Work taking place on the old concrete groynes on Felixstowe seafront to try to stablise the erosion of the beaches.

Felixstowe: Work under way to stabilise eroding holiday beaches

Wednesday, January 16, 2013
1.16 PM

SEVEN weeks of work is under way on Felixstowe seafront to try to stop the erosion of the resort’s holiday beaches.

The new £10million Central Felixstowe works have not yet stabilised and tonnes of sand and shingle is still being swept away on storm tides, with a shelf now all along the beach between Cobbold’s Point and near the Spa Pavilion.

Council coastal engineers are confident that the shore level will improve but say extra work has been identified to help the situation.

Contractors Brooks and Wood Ltd are now working on the shore between the Town Hall and the pier in Undercliff Road West.

“We are looking at improving three of the old groynes on the north side of the pier but not because they are showing wear and tear, although we will look at that aspect as well, but more as a way of trying to keep the beach levels consistent along the length of the prom,” said a Suffiolk Coastal spokesman.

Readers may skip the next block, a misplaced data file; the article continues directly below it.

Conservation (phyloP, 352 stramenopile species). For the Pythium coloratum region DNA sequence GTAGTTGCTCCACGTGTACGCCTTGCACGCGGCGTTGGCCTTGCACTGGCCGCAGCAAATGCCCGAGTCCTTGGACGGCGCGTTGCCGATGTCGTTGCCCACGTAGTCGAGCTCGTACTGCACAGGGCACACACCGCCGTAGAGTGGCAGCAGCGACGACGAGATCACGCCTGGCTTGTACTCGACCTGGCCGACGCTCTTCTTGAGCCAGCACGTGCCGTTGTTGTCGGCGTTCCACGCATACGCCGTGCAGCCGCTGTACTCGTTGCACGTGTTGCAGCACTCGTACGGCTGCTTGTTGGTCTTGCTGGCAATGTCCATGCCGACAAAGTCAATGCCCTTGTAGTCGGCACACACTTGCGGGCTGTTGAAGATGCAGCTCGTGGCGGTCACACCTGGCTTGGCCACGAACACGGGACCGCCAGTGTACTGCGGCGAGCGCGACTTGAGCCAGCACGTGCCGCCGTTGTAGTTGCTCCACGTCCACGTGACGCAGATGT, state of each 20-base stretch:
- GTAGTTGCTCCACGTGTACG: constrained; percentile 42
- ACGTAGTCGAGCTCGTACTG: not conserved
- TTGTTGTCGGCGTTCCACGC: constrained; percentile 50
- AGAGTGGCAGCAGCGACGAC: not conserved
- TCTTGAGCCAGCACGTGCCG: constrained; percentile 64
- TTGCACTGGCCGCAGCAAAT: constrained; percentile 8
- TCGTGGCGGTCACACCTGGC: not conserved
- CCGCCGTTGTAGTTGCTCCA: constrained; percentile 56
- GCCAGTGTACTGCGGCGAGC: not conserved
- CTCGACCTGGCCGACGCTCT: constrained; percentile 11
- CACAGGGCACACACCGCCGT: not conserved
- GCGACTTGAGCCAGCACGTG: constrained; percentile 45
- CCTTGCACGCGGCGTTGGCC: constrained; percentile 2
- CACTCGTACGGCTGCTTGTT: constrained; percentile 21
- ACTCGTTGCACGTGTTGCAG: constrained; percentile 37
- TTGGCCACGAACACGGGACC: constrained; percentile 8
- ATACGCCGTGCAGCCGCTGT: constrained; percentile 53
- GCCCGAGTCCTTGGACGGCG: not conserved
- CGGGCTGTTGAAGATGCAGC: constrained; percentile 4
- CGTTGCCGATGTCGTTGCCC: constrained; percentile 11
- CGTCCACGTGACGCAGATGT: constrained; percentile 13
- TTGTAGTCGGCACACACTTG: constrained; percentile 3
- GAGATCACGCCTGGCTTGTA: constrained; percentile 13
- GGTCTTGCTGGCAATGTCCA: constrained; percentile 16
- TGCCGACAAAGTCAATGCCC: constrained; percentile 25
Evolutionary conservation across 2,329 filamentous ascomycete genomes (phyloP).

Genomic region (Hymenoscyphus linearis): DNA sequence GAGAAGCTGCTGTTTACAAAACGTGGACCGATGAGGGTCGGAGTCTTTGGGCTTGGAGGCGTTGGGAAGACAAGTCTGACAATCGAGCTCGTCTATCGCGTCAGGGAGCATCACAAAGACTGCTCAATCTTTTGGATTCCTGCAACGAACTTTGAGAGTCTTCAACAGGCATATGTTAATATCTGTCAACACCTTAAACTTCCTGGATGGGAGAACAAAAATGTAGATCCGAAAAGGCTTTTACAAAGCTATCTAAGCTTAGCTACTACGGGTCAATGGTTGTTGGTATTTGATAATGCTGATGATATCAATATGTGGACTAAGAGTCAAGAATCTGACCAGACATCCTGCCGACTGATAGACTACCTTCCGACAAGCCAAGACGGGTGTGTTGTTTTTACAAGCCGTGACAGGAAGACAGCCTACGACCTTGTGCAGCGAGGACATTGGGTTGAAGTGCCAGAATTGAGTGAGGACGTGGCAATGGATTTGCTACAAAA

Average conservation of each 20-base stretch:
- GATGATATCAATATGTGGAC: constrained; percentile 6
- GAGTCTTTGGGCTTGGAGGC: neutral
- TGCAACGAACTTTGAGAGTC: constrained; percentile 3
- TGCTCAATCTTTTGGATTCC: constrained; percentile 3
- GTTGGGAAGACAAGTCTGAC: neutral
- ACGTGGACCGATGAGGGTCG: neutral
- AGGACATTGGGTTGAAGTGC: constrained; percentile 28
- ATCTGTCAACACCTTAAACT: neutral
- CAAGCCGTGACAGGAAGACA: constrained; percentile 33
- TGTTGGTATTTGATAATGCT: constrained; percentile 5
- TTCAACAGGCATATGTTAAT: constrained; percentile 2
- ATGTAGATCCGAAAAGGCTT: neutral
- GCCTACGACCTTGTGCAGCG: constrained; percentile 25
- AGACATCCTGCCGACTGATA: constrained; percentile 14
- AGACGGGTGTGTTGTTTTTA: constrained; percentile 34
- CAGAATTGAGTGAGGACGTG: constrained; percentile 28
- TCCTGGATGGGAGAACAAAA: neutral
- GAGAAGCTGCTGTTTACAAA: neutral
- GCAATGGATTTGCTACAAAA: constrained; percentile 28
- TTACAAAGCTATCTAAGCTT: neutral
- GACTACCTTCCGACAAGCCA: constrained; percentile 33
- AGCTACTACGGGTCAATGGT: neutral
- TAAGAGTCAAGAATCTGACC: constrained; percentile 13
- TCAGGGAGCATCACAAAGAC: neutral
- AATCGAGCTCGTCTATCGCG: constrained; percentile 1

“The beach levels are still stabilising after the completion of the Central Felixstowe works, and currently it seems that a few of the old groynes need to be capped to help keep the beach material in place.

“The work should take about four weeks and then it is planned to look at another two or three of the old groynes the other side of the pier; again possibly taking another four weeks.”

The Central Felixstowe scheme is designed to protect 1,500 homes and businesses and seafront attractions for the next 100 years.

It features 18 rock groynes, each 40 to 50 metres long, 50 metres apart, built from 50,000 tonnes of granite.

In addition, 78,000 cubic metres of mainly sand and some shingle was pumped ashore to bolster the beaches and give them a good start.

The old Victorian wall around Cobbold’s Point was replaced with a walkway made from 150 pre-cast 16-tonne blocks, with protective sheet piling hammered in to a depth of 11.5 metres, with 23,000 tonnes of rock in front to keep the sea at bay.